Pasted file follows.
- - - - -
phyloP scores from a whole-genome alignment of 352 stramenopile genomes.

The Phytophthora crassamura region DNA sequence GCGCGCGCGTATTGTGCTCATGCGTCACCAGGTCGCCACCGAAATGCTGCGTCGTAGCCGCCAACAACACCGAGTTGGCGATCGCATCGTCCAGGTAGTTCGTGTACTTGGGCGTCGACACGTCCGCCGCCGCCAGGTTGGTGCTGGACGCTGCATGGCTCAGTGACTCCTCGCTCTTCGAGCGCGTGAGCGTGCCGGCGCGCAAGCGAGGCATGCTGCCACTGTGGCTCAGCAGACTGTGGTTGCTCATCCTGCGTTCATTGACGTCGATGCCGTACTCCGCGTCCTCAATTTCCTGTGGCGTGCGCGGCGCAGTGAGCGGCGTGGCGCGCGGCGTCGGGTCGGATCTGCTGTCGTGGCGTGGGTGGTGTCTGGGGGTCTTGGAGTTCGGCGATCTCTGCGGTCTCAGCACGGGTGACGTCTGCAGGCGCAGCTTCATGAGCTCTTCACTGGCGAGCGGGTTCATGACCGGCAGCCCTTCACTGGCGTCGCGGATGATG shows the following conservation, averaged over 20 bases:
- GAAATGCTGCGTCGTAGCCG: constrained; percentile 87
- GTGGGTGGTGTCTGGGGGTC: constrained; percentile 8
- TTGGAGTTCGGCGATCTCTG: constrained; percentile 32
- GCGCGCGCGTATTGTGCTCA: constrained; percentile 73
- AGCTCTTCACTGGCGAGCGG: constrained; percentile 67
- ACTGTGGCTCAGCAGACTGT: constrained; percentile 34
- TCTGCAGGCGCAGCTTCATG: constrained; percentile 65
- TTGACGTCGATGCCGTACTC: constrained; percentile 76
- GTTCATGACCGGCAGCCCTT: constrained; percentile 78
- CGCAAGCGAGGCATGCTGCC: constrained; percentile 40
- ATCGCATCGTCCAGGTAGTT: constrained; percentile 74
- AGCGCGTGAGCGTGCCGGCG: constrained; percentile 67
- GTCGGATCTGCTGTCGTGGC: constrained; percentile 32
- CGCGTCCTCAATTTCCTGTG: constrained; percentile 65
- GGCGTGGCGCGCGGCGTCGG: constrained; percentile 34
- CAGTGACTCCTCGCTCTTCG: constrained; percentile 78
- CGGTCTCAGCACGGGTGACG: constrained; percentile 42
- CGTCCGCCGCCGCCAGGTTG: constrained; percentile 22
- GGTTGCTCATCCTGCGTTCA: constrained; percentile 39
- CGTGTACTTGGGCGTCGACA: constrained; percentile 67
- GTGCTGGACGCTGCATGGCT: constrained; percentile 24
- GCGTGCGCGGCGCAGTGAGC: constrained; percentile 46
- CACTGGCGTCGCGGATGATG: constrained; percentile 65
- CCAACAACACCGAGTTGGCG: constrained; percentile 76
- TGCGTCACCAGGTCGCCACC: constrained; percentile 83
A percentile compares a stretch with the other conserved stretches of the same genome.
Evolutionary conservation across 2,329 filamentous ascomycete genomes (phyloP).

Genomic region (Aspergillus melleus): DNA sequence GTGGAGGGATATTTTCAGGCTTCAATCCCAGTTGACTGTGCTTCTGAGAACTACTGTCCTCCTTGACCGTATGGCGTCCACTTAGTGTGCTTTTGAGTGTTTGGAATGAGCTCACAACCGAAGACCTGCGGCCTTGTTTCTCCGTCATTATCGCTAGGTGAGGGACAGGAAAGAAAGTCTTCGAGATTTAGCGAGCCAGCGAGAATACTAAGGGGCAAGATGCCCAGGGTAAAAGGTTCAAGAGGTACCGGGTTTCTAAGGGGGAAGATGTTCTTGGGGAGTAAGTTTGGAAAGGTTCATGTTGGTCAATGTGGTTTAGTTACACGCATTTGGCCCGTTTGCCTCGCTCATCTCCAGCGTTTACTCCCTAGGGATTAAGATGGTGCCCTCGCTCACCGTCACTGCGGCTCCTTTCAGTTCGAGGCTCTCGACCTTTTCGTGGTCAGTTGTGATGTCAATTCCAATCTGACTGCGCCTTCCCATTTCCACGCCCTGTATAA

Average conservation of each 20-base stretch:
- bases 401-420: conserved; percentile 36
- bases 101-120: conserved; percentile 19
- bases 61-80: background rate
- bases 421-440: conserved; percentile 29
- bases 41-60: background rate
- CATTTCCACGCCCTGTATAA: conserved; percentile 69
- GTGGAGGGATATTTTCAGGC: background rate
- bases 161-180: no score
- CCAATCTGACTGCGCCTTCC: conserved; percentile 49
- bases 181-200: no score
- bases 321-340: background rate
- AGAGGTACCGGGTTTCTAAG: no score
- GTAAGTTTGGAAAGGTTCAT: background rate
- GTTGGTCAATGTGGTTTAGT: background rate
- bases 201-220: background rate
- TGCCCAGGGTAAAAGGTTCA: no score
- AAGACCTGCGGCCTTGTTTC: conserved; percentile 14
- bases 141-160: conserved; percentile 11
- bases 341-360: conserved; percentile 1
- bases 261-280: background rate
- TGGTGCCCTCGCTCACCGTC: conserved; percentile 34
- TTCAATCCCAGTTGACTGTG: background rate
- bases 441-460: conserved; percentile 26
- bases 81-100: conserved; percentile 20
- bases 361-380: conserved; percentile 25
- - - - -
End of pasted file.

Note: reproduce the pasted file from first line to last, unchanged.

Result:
phyloP scores from a whole-genome alignment of 352 stramenopile genomes.

The Phytophthora crassamura region DNA sequence GCGCGCGCGTATTGTGCTCATGCGTCACCAGGTCGCCACCGAAATGCTGCGTCGTAGCCGCCAACAACACCGAGTTGGCGATCGCATCGTCCAGGTAGTTCGTGTACTTGGGCGTCGACACGTCCGCCGCCGCCAGGTTGGTGCTGGACGCTGCATGGCTCAGTGACTCCTCGCTCTTCGAGCGCGTGAGCGTGCCGGCGCGCAAGCGAGGCATGCTGCCACTGTGGCTCAGCAGACTGTGGTTGCTCATCCTGCGTTCATTGACGTCGATGCCGTACTCCGCGTCCTCAATTTCCTGTGGCGTGCGCGGCGCAGTGAGCGGCGTGGCGCGCGGCGTCGGGTCGGATCTGCTGTCGTGGCGTGGGTGGTGTCTGGGGGTCTTGGAGTTCGGCGATCTCTGCGGTCTCAGCACGGGTGACGTCTGCAGGCGCAGCTTCATGAGCTCTTCACTGGCGAGCGGGTTCATGACCGGCAGCCCTTCACTGGCGTCGCGGATGATG shows the following conservation, averaged over 20 bases:
- GAAATGCTGCGTCGTAGCCG: constrained; percentile 87
- GTGGGTGGTGTCTGGGGGTC: constrained; percentile 8
- TTGGAGTTCGGCGATCTCTG: constrained; percentile 32
- GCGCGCGCGTATTGTGCTCA: constrained; percentile 73
- AGCTCTTCACTGGCGAGCGG: constrained; percentile 67
- ACTGTGGCTCAGCAGACTGT: constrained; percentile 34
- TCTGCAGGCGCAGCTTCATG: constrained; percentile 65
- TTGACGTCGATGCCGTACTC: constrained; percentile 76
- GTTCATGACCGGCAGCCCTT: constrained; percentile 78
- CGCAAGCGAGGCATGCTGCC: constrained; percentile 40
- ATCGCATCGTCCAGGTAGTT: constrained; percentile 74
- AGCGCGTGAGCGTGCCGGCG: constrained; percentile 67
- GTCGGATCTGCTGTCGTGGC: constrained; percentile 32
- CGCGTCCTCAATTTCCTGTG: constrained; percentile 65
- GGCGTGGCGCGCGGCGTCGG: constrained; percentile 34
- CAGTGACTCCTCGCTCTTCG: constrained; percentile 78
- CGGTCTCAGCACGGGTGACG: constrained; percentile 42
- CGTCCGCCGCCGCCAGGTTG: constrained; percentile 22
- GGTTGCTCATCCTGCGTTCA: constrained; percentile 39
- CGTGTACTTGGGCGTCGACA: constrained; percentile 67
- GTGCTGGACGCTGCATGGCT: constrained; percentile 24
- GCGTGCGCGGCGCAGTGAGC: constrained; percentile 46
- CACTGGCGTCGCGGATGATG: constrained; percentile 65
- CCAACAACACCGAGTTGGCG: constrained; percentile 76
- TGCGTCACCAGGTCGCCACC: constrained; percentile 83
A percentile compares a stretch with the other conserved stretches of the same genome.
Evolutionary conservation across 2,329 filamentous ascomycete genomes (phyloP).

Genomic region (Aspergillus melleus): DNA sequence GTGGAGGGATATTTTCAGGCTTCAATCCCAGTTGACTGTGCTTCTGAGAACTACTGTCCTCCTTGACCGTATGGCGTCCACTTAGTGTGCTTTTGAGTGTTTGGAATGAGCTCACAACCGAAGACCTGCGGCCTTGTTTCTCCGTCATTATCGCTAGGTGAGGGACAGGAAAGAAAGTCTTCGAGATTTAGCGAGCCAGCGAGAATACTAAGGGGCAAGATGCCCAGGGTAAAAGGTTCAAGAGGTACCGGGTTTCTAAGGGGGAAGATGTTCTTGGGGAGTAAGTTTGGAAAGGTTCATGTTGGTCAATGTGGTTTAGTTACACGCATTTGGCCCGTTTGCCTCGCTCATCTCCAGCGTTTACTCCCTAGGGATTAAGATGGTGCCCTCGCTCACCGTCACTGCGGCTCCTTTCAGTTCGAGGCTCTCGACCTTTTCGTGGTCAGTTGTGATGTCAATTCCAATCTGACTGCGCCTTCCCATTTCCACGCCCTGTATAA

Average conservation of each 20-base stretch:
- bases 401-420: conserved; percentile 36
- bases 101-120: conserved; percentile 19
- bases 61-80: background rate
- bases 421-440: conserved; percentile 29
- bases 41-60: background rate
- CATTTCCACGCCCTGTATAA: conserved; percentile 69
- GTGGAGGGATATTTTCAGGC: background rate
- bases 161-180: no score
- CCAATCTGACTGCGCCTTCC: conserved; percentile 49
- bases 181-200: no score
- bases 321-340: background rate
- AGAGGTACCGGGTTTCTAAG: no score
- GTAAGTTTGGAAAGGTTCAT: background rate
- GTTGGTCAATGTGGTTTAGT: background rate
- bases 201-220: background rate
- TGCCCAGGGTAAAAGGTTCA: no score
- AAGACCTGCGGCCTTGTTTC: conserved; percentile 14
- bases 141-160: conserved; percentile 11
- bases 341-360: conserved; percentile 1
- bases 261-280: background rate
- TGGTGCCCTCGCTCACCGTC: conserved; percentile 34
- TTCAATCCCAGTTGACTGTG: background rate
- bases 441-460: conserved; percentile 26
- bases 81-100: conserved; percentile 20
- bases 361-380: conserved; percentile 25